Algae bloom on Ionia Co. lake prompts concerns

Posted at 4:34 PM, Aug 22, 2019
and last updated 2019-08-22 17:05:52-04

SARANAC, Mich. —People and pets are advised to stay out of an Ionia County lake after tests found a toxin that could create a harmful algae bloom.

Some of the water in Morrison Lake is covered in a thick, green layer of algae that is harmful to ingest.

Jeanne Hewitt-Fleck lives on the water and got a first-hand experience of what happens touching the water.

“I accidentally dipped my foot into it, and it was like mustard on my foot because I tried to wipe it off and it just sticks,” she said.

Hewitt-Fleck said she has seen the algae floating on the lake all summer and has heard others experience issues with it.

"My neighbor down at the end of the street, her neighbor had her dog out and she said he's sick and they took him to Michigan State to have him looked at and her grandson was sick, and he was playing in the water on Saturday," she said.

There isn’t an explanation for exactly what causes algal blooms but some of the contributing factors are a combination of warm weather, high nutrients in the water and calm conditions, according to Ionia County health officer Ken Bowen.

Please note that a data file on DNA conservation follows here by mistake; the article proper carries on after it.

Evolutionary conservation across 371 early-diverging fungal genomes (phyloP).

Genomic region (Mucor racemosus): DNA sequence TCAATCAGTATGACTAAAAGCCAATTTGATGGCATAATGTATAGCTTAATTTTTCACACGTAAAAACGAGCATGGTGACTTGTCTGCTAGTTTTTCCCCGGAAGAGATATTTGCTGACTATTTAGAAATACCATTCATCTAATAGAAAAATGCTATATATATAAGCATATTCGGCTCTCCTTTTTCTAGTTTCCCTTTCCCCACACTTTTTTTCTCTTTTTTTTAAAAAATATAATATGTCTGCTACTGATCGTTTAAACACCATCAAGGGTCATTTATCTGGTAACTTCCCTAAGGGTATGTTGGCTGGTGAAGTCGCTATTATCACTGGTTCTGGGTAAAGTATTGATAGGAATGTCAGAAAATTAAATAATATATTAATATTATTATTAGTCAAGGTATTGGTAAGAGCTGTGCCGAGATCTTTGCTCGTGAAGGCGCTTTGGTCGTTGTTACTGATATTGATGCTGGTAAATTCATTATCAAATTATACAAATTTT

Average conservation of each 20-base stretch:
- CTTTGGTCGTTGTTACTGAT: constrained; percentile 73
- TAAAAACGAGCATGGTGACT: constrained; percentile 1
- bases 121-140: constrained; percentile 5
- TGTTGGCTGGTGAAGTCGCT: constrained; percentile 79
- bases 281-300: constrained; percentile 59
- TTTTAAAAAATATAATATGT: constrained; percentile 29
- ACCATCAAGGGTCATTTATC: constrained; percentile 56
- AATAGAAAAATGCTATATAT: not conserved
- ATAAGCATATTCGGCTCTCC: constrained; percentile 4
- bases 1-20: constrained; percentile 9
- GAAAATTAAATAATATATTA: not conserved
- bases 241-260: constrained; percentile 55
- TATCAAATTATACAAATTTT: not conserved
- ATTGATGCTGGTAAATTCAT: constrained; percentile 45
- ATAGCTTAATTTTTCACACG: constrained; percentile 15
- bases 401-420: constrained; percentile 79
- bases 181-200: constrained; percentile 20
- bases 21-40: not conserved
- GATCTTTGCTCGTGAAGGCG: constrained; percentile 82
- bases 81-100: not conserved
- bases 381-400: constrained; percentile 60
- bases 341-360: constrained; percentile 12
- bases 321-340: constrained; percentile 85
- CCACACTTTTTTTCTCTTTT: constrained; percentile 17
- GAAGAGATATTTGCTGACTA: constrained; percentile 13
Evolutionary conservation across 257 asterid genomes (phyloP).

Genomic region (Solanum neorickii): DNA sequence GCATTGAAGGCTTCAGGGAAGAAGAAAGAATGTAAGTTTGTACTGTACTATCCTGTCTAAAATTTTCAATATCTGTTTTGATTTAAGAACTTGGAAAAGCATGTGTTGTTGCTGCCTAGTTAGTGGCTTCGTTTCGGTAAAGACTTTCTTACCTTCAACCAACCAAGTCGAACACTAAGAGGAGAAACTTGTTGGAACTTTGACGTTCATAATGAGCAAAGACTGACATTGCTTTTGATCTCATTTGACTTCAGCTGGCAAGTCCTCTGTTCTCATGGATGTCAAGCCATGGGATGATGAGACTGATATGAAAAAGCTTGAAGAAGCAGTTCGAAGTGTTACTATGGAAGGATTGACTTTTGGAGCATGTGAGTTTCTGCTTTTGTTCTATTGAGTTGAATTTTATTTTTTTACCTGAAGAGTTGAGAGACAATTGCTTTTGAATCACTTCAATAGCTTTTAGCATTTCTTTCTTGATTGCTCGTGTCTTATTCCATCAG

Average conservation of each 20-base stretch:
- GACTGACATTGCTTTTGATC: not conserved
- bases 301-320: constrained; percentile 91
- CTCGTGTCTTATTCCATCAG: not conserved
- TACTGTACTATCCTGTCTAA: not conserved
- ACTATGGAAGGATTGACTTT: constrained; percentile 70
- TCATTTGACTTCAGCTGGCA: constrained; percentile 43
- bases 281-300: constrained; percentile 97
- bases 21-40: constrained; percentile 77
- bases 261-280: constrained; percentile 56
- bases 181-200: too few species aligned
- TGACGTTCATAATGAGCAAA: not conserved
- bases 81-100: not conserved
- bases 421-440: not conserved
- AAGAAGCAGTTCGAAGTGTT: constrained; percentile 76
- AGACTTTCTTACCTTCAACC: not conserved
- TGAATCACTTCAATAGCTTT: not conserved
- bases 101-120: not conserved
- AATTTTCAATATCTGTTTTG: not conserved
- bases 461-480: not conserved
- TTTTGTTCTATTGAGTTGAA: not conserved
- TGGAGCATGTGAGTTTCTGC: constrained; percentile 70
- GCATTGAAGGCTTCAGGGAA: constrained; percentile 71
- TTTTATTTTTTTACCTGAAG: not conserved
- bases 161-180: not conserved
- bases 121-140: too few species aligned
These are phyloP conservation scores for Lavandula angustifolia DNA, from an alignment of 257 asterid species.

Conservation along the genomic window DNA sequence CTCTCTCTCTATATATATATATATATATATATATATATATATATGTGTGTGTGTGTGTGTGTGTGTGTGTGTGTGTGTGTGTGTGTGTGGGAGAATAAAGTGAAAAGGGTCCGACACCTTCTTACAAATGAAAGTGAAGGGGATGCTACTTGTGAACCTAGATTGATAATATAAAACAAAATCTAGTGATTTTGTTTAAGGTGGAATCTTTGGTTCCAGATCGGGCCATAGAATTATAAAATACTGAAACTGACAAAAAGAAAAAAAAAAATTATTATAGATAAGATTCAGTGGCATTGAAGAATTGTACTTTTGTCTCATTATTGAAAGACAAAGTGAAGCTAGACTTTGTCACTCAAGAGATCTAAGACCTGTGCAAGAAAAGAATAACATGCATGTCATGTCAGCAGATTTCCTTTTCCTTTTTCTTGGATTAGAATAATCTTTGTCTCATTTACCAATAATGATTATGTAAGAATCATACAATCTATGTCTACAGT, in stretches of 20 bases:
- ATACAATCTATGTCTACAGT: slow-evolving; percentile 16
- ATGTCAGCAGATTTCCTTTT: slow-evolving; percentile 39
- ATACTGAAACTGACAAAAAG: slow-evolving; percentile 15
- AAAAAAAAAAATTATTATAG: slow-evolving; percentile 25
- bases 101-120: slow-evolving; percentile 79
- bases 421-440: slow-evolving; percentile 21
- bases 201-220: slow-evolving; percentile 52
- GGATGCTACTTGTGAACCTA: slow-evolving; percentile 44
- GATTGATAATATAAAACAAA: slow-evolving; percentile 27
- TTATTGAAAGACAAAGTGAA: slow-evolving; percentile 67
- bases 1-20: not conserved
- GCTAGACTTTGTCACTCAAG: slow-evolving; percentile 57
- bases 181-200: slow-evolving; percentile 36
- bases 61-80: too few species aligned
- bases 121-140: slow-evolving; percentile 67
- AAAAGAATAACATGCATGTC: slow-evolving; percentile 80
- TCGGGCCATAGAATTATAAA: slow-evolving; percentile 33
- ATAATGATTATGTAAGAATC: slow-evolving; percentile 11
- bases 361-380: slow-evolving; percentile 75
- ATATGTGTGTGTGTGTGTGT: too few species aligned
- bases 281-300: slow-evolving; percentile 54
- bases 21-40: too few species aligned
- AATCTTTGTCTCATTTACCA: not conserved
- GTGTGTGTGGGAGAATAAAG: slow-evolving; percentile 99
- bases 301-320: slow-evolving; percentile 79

"Really they're not necessarily plants, they're more like single-celled organisms and they grow in large numbers at the same time and that's what creates these blooms," he said.

Those blooms can be especially harmful if ingested, causing symptoms like headaches, numbness, diarrhea. The blooms can even be deadly if consumed in a high enough concentration, especially for children and pets.

“It's actually considered more harmful for pets in a way because they tend to when they're in the water they tend to drink a lot of water unlike most people," Bowen said.

The blooms were discovered after the Michigan Department of Environment, Great Lakes and Energy received a complaint and did some testing. A second round of testing is expected to come back Friday.

If those tests come back positive, health officials may have to treat the lake, which will extend the no-contact order.